Of course, there are many factors that hold us back from hearing the rhythms of heaven. In The Pleasures of God, John Piper observes, “Zephaniah labors under the wonderful inspiration of God to overcome every obstacle that would keep a person from believing – really feeling and enjoying – the unspeakable news that God exults over us with singing.” Some of the obstacles to intimacy with God are still found in our modern day.
Guilt. Zephaniah proclaims: “The Lord has taken away the judgments against you” (3:15). The old hymn declares: “Jesus paid it all, All to him I owe; Sin had left a crimson stain, He washed it white as snow.” As Philip Yancey has written: “The one distinct thing about Christianity is that God loves immoral people and that he has extended himself to the least deserving. Once you understand grace, you understand that none of us deserve it.”
Yancey goes on to explain: “In logical terms, grace is unnatural, even scandalous. It grinds against the American sense of fairness and justice, lavishing good things on undeserving people. The shepherd leaves his flock of 99 vulnerable to rustlers and wolves in order to search for a single, lost, beloved sheep,” he writes in What’s So Amazing about Grace? “A woman takes a pint of exotic perfume, worth a year’s wages, and pours it on Jesus’ feet. A widow who drops two small coins in the temple bucket ‘has put more into the treasury than all the others,’ Jesus says. The boss pays a vineyard laborer who has worked just one hour the same amount as those who work all day.” Grace always defies logic.
Fear. When gripped by an uncertain future, verdict, or diagnosis, it is difficult to remember that God is protectively watching over you. “At that time I will deal with all who oppress you” (Zephaniah 3:19). We are invited to allow fear to be swallowed in the assurance that the Lord and the forces of heaven are vigilantly protective.
Worry. If we are honest, it is tempting to believe that God is too big and his love unfathomable. Nevertheless, the Bible seems to say that he is able to love you in his fullness and run the universe. Somewhere between microparticles and galaxies, God loves us with an undivided and undistracted heart. “The king of Israel, the Lord, is in your midst” (Zephaniah 3:15). Elsewhere in scripture God is described as dwelling “in a high and holy place, and also with him who is of a contrite and humble spirit” (Isaiah 57:15).
Shame. To those who have been wounded by rejection, God is able to empathize. Scorn was heaped on Jesus. He was slandered and belittled. While on the cross, he “became a curse for us” (Galatians 3:13). It was in those anguish-filled hours when Jesus said, “Father into your hands I commit my spirit” (Luke 23:46). He trusted his heavenly Father. We can too. “I will save the lame and gather the outcast, and I will change their shame into praise and renown in all the earth” (Zephaniah 3:19).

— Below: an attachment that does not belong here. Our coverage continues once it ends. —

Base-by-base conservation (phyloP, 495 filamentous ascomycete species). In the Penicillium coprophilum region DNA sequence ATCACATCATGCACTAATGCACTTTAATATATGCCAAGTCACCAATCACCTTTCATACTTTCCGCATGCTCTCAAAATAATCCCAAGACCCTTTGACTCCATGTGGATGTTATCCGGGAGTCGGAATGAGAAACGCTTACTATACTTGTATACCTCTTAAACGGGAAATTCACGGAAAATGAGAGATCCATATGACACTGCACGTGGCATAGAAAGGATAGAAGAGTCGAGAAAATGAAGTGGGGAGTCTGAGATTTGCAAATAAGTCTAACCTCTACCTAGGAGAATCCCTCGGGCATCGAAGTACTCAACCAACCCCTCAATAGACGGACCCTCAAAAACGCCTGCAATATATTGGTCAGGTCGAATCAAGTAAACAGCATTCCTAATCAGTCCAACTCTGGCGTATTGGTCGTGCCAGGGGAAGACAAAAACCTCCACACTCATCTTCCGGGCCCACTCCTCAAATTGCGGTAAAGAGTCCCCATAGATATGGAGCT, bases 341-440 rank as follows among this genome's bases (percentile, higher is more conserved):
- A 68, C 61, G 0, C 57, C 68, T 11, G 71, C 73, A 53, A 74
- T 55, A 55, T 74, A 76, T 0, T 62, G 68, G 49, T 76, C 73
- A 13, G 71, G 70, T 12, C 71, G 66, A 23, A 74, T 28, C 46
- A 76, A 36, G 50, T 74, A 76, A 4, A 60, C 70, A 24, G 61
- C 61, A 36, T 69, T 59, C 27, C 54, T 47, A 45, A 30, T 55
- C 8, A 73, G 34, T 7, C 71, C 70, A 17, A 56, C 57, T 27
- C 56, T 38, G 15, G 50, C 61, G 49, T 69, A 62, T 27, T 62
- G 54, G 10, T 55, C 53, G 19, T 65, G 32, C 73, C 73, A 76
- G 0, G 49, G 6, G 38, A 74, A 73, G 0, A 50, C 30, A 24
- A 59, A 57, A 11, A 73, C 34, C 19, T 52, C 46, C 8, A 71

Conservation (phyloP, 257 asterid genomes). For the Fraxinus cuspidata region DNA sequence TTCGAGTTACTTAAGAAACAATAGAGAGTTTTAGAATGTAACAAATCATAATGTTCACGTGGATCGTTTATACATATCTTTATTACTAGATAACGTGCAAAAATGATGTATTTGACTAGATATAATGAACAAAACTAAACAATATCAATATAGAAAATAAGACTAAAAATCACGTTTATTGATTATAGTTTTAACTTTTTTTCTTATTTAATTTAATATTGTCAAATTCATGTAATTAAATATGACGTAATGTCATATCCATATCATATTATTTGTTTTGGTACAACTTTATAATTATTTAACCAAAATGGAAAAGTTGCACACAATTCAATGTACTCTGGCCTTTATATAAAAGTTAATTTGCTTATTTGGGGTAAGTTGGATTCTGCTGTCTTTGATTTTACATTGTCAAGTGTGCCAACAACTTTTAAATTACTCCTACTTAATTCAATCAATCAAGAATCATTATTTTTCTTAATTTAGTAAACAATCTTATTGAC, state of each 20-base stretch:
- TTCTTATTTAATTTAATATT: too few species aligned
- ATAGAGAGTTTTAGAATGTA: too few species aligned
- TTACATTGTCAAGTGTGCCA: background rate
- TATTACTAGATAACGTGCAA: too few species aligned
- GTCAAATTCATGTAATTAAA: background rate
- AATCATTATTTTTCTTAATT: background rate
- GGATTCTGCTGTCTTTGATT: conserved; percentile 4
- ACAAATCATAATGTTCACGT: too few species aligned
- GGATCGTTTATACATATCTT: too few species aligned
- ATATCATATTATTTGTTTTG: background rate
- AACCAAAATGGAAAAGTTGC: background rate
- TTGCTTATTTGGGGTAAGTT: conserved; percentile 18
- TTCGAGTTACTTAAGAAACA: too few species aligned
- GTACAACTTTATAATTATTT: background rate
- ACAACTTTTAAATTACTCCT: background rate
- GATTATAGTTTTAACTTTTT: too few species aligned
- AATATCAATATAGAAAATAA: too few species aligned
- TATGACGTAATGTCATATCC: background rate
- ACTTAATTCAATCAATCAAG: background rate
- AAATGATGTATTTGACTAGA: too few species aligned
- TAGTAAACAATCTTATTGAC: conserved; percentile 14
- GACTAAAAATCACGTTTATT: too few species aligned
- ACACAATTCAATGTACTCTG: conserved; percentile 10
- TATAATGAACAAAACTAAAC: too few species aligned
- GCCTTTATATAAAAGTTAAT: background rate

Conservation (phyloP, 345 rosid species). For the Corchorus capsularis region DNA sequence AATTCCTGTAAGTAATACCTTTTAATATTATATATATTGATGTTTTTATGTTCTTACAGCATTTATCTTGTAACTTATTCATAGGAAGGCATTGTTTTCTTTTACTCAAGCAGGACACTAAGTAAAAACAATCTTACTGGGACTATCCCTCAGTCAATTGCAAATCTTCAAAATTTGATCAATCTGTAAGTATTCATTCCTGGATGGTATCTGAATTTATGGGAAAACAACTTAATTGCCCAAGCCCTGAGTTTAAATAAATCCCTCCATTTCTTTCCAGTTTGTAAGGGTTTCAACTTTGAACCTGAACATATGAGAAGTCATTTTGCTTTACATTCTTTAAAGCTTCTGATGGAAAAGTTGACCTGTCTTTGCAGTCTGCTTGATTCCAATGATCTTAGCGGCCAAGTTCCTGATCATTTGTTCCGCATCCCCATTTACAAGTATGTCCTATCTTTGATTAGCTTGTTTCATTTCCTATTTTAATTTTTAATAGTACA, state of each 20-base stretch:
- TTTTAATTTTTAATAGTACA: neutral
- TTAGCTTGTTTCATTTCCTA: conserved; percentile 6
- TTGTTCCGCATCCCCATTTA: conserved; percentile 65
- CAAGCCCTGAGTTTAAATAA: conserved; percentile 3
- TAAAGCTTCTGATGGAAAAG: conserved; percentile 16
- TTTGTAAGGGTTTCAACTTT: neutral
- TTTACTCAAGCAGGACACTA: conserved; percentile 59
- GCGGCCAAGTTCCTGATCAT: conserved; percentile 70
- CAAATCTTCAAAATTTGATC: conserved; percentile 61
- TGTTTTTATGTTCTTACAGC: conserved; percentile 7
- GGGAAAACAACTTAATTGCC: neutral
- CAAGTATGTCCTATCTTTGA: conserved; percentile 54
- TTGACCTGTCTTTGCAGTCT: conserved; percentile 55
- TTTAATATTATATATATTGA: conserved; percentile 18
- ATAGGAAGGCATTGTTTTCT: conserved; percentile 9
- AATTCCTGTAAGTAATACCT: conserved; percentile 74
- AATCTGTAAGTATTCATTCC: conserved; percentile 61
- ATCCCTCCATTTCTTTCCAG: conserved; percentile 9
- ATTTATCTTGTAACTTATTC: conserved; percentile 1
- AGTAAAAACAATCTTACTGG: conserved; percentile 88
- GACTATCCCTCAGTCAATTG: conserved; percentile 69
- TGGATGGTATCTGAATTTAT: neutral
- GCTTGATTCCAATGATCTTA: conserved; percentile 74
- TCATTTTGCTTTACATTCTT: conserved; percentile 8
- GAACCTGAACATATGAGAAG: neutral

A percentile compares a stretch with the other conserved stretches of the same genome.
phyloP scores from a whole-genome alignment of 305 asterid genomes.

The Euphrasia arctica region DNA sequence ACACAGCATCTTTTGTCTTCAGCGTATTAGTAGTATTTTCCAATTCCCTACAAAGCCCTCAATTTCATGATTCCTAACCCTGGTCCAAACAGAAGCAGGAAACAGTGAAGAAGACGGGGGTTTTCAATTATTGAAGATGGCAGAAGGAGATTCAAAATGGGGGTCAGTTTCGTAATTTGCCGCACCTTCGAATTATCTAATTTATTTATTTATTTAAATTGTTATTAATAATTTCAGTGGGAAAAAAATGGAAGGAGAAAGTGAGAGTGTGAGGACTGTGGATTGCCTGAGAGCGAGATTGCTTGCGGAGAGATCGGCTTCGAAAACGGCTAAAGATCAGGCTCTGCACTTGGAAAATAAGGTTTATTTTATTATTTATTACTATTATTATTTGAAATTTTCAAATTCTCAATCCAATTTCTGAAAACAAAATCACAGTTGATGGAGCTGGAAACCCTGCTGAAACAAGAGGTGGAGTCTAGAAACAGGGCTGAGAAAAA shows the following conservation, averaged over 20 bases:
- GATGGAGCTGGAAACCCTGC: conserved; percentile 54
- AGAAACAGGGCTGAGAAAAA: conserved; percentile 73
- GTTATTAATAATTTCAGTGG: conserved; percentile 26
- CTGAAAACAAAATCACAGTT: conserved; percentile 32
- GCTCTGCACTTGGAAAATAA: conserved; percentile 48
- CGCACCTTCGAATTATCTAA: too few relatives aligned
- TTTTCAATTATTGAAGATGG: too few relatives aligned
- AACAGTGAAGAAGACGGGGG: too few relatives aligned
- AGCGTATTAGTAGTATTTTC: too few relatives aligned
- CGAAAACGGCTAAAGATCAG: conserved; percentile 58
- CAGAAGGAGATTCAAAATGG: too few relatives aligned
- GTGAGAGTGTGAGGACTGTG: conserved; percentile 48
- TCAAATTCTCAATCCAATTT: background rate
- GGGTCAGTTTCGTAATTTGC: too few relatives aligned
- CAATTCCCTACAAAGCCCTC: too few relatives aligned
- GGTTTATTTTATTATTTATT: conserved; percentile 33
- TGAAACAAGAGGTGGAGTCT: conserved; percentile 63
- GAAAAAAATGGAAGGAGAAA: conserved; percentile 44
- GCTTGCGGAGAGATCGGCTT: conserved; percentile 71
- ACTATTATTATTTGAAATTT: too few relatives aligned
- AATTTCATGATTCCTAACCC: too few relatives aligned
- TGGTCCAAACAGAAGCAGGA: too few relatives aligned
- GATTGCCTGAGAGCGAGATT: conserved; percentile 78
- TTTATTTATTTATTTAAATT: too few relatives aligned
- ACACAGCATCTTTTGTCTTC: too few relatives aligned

His nearness, our dearness
Jonathan Edwards is considered to be one of the finest theological minds in American history. He was a prominent leader in the Great Awakening as it spread through New England in the 1730s. There were 50,000 converts out of a total 250,000 colonists at the time. Edwards was most famous for his 1741 sermon, “Sinners in the hands of an angry God” – a lengthy and vivid message about the dangers of sin and the horrors of hell.
It was his wife Sarah, however, who gained such a profound revelation of heavenly love. She was whole-heartedly captivated by the overwhelming presence of God for several days. The title of her testimony was: “Her Uncommon discoveries of the Divine Perfections and Glory; and of the Excellence of Christ.”
There is a segment in her lengthy essay where she offers a poignant description of spiritual intimacy with God. “The great part of the night I lay awake, sometimes asleep, and sometimes between sleeping and waking,” she wrote. “But all night I continued in a constant, clear and lively sense of the heavenly sweetness of Christ’s excellent and transcendent love, of his nearness to me, and of my dearness to him; with an inexpressibly sweet calmness of soul in an entire rest in him. I seemed to myself to perceive a glow of divine love come down from the heart of Christ in heaven, into my heart, in a constant stream…. It seemed to be all that my feeble frame could sustain, of that fulness of joy, which is felt by those, who behold the face of Christ, and share his love in the heavenly world” (emphasis added).
It is one thing to extol or even embrace the grandest thoughts about God. It is quite another thing to experience the radiation of divine love. Admittedly, faith and epiphanies are great mysteries. While certainly not always so beautifully described, there have been trustworthy souls within Christian history who describe being enraptured with a similar mystical and incomprehensible sense of God’s presence.
Most compelling is Sarah Edwards’ description of friendship with God as “his nearness to me, and of my dearness to him.” May we all be afforded the opportunity to experience the truth of being a sinner in the hands of a singing God.
Steve Beard is editor of Good News.